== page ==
"Ideally, I'd love to get my para classification and start competing in para classes to build up points and hopefully get chosen to go to the World Equestrian Games in 2014, but there's a lot of red tape and the classification may come through too late. Beyond that, going to the 2016 Olympics would be my other goal."

For the moment, Doug is focused on competing in able-bodied competition and has the encouragement of not only his own trainer but two other Grand Prix-level dressage riders in Roland Tong and Dane Rawlins.

Both have urged him not to limit himself to para-riding and to aim as high as he can. As Dane Rawlins remarked about Doug's impressive second place in the British Dressage home international, "We hear a lot about disability. Doug only has ability."

Leber hereditary optic neuropathy

Leber hereditary optic neuropathy (LHON) is an inherited form of vision loss. The condition usually begins in a person's teens or twenties and affects young males much more than females.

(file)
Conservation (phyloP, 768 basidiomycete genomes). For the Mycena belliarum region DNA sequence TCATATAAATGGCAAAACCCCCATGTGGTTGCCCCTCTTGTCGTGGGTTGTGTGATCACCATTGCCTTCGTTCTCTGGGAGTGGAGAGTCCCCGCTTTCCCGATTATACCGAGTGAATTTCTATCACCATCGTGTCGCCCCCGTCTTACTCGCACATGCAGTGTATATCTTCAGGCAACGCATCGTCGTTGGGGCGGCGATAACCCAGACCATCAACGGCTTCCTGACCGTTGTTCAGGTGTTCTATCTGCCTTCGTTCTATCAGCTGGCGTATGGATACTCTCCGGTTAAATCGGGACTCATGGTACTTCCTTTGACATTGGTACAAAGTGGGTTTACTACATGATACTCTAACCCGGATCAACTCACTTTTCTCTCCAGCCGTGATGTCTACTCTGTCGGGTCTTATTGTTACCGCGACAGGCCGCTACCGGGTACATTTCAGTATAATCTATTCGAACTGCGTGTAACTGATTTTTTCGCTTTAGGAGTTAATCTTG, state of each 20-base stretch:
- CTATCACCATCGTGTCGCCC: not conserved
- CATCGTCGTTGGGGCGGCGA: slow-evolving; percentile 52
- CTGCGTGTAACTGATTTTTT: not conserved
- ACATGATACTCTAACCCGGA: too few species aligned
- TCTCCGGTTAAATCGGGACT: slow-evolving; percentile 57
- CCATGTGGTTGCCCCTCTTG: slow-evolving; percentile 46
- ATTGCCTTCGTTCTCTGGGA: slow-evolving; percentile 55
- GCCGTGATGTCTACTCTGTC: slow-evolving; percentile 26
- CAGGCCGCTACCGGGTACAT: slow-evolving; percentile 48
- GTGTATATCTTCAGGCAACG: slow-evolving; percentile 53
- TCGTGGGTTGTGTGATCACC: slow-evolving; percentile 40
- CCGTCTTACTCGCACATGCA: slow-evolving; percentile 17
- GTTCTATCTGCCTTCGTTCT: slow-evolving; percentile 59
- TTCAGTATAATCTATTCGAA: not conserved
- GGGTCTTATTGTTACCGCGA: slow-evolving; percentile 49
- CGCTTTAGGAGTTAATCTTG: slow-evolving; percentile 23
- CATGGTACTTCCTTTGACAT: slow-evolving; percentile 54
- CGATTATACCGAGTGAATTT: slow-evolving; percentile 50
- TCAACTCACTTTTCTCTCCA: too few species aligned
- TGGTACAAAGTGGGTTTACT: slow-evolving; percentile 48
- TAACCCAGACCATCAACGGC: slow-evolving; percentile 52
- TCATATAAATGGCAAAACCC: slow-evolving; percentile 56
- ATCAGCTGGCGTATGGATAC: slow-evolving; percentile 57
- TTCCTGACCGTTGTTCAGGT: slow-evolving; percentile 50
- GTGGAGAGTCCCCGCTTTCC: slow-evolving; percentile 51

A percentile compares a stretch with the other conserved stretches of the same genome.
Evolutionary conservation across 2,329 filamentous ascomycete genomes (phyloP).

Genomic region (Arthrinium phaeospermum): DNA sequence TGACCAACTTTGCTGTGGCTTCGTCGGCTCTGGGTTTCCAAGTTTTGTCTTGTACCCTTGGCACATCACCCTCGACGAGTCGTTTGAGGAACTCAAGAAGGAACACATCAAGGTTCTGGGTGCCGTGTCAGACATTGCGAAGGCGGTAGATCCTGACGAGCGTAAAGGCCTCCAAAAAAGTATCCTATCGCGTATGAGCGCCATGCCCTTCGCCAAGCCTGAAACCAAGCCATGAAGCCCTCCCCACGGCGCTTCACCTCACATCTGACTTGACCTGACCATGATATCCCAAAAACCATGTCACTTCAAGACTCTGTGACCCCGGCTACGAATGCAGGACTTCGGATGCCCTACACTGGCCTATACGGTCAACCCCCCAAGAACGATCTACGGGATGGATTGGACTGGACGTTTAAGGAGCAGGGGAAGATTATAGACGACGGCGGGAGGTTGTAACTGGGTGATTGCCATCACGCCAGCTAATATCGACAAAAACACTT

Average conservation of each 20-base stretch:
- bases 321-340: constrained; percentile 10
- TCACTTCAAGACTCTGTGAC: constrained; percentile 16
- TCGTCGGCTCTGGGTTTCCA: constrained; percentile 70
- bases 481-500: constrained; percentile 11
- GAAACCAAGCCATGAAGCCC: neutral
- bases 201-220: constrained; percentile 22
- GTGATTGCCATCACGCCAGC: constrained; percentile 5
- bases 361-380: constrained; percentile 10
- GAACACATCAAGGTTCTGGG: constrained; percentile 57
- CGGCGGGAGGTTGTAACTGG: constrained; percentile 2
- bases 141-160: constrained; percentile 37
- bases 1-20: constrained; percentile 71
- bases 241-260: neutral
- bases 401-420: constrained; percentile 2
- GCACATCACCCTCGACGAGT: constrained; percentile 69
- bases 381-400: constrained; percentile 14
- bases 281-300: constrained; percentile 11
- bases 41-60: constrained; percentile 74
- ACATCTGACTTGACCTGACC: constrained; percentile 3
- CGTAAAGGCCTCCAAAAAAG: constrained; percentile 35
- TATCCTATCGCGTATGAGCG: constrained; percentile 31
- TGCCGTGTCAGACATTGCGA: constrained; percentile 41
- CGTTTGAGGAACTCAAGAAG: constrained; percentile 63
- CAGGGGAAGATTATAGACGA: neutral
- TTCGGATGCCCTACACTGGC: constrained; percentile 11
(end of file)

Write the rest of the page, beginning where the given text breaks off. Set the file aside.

Blurring and clouding of vision are usually the first symptoms of the disorder. The problems can begin in one eye or simultaneously in both eyes but if vision loss starts in one eye, the other eye is usually affected within several weeks or months.

Over time, vision in both eyes worsens with a severe loss of sharpness (visual acuity) and colour vision.

This condition mainly affects central vision, which is needed for detailed tasks such as reading, driving, and recognising faces.

Vision loss results from the death of cells in the nerve that relays visual information from the eyes to the brain (the optic nerve).

Although central vision gradually improves in a small percentage of cases, in most cases the vision loss is profound and permanent.

The condition has a mitochondrial pattern of inheritance, which means the condition is passed down from a mother to her children.

Irish Independent